Tango In The Night (album)

From Sajun.org

Following the "Mirage" album, Fleetwood Mac's members embarked on a number of side projects. Solo albums were released by Christine McVie, Lindsey Buckingham and Stevie Nicks, while Mick Fleetwood formed "Mick Fleetwood's Zoo" and, in 1984, declared himself bankrupt.

Tango In The Night was the result of mounting record company pressure to release an album and so, in 1986, the band reunited to record what would become the swansong of the "Rumours" line-up. Buckingham was initially reluctant to commit - he had been halfway into his third solo album, and begrudgingly handed over much of the material to the band. "Big Love" gets the album off to a dark, brooding and powerful start, while "Caroline" and "Tango In The Night" recall Buckingham's avant-garde 1984 album "Go Insane". Christine McVie surely wrote the strongest songs on this record: "Everywhere" and "Little Lies" were huge hits in the UK, however it is testament to Lindsey Buckingham's skill as a producer and arranger that the album holds together so well. The singles released from Tango are among some of the best-loved hits of the 1980s.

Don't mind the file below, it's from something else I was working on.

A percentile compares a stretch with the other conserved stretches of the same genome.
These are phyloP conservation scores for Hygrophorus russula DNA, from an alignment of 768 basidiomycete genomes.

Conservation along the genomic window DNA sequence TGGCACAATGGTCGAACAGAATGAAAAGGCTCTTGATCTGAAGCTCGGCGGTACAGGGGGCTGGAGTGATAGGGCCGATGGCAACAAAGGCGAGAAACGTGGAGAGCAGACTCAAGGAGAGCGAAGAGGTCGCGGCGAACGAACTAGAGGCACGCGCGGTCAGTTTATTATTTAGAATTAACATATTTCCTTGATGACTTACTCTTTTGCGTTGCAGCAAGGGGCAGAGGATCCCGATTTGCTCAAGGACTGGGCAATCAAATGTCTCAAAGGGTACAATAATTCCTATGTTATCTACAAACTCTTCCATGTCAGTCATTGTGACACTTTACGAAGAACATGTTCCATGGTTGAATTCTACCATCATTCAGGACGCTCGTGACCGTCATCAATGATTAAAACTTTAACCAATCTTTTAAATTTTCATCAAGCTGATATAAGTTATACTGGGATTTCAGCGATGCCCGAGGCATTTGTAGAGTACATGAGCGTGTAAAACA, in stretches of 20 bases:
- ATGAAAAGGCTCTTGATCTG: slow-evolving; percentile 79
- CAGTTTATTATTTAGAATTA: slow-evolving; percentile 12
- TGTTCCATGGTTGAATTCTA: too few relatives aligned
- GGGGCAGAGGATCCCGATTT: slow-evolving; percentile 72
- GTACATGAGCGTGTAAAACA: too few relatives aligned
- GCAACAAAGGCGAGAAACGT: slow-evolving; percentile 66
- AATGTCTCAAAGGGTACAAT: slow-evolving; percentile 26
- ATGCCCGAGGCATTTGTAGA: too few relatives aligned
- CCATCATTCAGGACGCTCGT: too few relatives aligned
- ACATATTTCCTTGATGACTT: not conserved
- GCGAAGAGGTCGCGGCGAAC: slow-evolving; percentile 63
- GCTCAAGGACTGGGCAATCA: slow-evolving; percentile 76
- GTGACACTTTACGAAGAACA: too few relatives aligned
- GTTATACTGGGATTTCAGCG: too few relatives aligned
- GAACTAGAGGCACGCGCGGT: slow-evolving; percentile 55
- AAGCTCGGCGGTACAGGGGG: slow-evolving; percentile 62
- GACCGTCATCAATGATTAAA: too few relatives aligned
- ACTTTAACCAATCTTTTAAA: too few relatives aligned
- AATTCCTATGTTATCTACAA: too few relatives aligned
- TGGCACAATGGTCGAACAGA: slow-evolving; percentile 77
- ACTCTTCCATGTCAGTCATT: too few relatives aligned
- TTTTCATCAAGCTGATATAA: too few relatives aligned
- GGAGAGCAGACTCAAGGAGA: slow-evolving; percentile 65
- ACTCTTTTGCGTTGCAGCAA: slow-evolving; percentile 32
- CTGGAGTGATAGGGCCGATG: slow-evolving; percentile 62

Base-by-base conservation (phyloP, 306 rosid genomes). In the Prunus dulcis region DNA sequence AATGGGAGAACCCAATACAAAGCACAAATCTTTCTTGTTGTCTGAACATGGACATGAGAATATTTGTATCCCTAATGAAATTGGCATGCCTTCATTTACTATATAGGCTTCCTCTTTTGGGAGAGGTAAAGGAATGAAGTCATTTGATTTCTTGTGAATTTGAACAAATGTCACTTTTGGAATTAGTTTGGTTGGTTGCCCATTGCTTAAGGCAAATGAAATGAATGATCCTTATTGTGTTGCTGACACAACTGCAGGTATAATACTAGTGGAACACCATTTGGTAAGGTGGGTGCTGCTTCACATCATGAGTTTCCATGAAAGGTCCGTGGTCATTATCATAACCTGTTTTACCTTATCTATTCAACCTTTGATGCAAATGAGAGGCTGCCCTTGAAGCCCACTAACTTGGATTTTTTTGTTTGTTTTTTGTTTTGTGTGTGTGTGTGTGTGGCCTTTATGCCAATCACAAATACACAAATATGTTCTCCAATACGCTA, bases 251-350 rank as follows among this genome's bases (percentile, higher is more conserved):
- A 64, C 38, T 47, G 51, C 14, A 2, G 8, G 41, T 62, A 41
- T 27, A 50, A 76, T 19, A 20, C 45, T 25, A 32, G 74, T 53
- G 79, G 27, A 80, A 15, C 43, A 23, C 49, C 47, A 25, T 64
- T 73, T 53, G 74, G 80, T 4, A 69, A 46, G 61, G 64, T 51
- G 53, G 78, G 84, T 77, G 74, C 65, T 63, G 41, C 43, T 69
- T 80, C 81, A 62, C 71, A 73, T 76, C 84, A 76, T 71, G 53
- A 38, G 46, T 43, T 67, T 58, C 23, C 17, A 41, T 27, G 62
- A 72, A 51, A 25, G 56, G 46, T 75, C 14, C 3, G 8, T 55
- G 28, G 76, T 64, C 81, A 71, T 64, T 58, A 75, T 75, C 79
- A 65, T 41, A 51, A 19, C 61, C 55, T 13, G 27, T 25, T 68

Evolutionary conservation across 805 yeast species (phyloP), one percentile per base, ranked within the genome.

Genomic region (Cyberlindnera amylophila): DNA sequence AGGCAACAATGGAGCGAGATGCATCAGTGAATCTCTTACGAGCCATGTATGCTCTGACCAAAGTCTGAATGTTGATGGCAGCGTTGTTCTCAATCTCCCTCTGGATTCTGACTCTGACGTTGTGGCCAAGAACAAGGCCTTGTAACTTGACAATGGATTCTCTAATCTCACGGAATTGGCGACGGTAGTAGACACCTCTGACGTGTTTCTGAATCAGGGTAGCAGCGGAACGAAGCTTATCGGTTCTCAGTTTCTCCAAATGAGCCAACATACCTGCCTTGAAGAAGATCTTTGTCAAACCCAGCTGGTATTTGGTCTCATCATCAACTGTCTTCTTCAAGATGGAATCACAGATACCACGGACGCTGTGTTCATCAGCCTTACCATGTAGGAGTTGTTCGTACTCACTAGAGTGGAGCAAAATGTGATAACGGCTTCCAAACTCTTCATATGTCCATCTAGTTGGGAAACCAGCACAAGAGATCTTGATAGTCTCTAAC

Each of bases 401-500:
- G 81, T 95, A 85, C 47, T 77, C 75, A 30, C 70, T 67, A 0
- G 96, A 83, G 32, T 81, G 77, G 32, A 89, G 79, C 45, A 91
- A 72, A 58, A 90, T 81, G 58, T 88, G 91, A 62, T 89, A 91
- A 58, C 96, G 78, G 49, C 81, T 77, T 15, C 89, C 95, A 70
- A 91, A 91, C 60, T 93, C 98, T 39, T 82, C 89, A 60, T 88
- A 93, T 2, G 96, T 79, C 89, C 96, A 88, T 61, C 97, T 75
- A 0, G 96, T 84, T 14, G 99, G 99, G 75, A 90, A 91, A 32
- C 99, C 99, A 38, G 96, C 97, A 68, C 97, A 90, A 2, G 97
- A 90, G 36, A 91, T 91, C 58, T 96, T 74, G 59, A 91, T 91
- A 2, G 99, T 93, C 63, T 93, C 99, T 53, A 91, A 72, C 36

Stevie Nicks was absent for much of the recording of Tango, thanks to a cocaine habit which sent her to the Betty Ford clinic. She writes frankly of her experiences on a less-than-tuneful "Welcome to the Room... Sara", although her performance on "Seven Wonders" is a classic, and "When I See You Again" is the sound of a desperately sad woman, wondering how it will be to be reunited with the band on which her dreams were founded. Stevie was on a path to self-destruction, and that can be heard that in every note of this song.

The album ends on a bright, poppy note with "You and I Part Two". History has shown us that Lindsey was preparing to leave the band. "Hoping tomorrow will never come...". Buckingham wanted to devote himself to his solo work, and refused to tour. After Buckingham and Nicks had a "physically ugly" encounter during a band meeting, he left the band on August 7, 1987 and was replaced by Rick Vito and Billy Burnette, who would stay on to record the 1990 album "Behind The Mask".